The Miriam and Ira D. Wallach Division of Art, Prints and Photographs: Print Collection, The New York Public Library. “Helen Keller, 1880-1968.” The New York Public Library Digital Collections.

Percy, Walker. The Message in the Bottle: How Queer Man Is, How Queer Language Is, and What One Has to Do with the Other. New York: Farrar, Straus and Giroux, 1975. Print.

Rosenblatt, Louise M. The Reader, the Text, the Poem: The Transactional Theory of the Literary Work. Carbondale: Southern Illinois UP, 1978. Print.

“Tango Clear Metaphor TV Ad.” YouTube. YouTube, 27 Jan. 2010. Web. 18 Oct. 2015.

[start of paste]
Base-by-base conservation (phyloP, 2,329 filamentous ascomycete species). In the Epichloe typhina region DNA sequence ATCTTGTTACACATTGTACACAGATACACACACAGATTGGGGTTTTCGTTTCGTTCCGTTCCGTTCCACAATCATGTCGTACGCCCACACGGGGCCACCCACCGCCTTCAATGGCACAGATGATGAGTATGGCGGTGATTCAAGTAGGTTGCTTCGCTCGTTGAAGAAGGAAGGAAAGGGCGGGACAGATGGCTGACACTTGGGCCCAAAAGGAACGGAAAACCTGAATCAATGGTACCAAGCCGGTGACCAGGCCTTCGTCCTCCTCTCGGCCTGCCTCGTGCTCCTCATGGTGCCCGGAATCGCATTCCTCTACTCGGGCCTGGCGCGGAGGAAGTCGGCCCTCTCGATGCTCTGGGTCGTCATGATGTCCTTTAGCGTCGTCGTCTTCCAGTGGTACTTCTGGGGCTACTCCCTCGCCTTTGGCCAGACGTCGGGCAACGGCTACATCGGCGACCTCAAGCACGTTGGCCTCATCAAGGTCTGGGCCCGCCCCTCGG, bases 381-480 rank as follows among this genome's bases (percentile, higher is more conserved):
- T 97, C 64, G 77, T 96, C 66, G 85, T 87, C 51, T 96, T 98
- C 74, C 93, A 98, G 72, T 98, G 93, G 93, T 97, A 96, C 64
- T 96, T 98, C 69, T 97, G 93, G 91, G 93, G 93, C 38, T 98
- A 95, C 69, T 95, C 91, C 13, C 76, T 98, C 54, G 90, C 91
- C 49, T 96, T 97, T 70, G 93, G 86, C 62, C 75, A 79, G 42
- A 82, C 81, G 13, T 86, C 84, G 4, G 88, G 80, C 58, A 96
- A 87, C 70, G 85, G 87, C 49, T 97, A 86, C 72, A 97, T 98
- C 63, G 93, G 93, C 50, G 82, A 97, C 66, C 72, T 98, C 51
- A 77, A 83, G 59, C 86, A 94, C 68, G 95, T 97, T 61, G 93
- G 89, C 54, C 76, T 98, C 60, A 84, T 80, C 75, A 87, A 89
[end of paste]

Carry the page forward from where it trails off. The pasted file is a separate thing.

1.  My view about a classroom’s inherent silliness may seem to denigrate my own profession. It doesn’t. I’ve come to believe that we teachers can’t teach well unless we know what we’re up against. Worse than the current public policy and budget cuts is the classroom – or, rather, what the classroom symbolizes and reinforces. Our educational system trains students to act like consumers receiving an “educational package” and not like sovereign individuals discovering things for themselves, to use Percy’s distinction. The classroom’s four walls are part of the package: the sonnet, for instance – Percy’s example closest to my own field – “is obscured by the symbolic package which is formulated not by the sonnet itself but by the media through which the sonnet is transmitted, the media which the educators for some reason believe to be transparent. The new textbook, the type, the smell of the page, the classroom, the aluminum windows and the winter sky, the personality of Miss Hawkins – these media which are supposed to transmit the sonnet may only succeed in transmitting themselves” (57). We struggle against a centuries-old mindset reinforced by the classroom – the environment and the system. Our struggle is to guide a student into his or her own sovereignty. Someone making a genuine discovery “is a person exercising the sovereign right of a person in his lordship and mastery of creation. He . . . could use an instructor and a book and a technique, but he would use them as his subordinates, just as he uses his jackknife” (57 – 58). But a student’s sovereignty over his or her own education is impractical, given our educational system, as well as essential. Thankfully, some districts and schools, including my own – and, more importantly, a great many teachers – are taking steps to avoid, to an extent permitted by the environment, “the educator’s direct presentation of the object” (59). Teachers may wish to model genuine discovery as a necessary but insufficient step toward returning sovereignty to students; hence, the personal laboratory.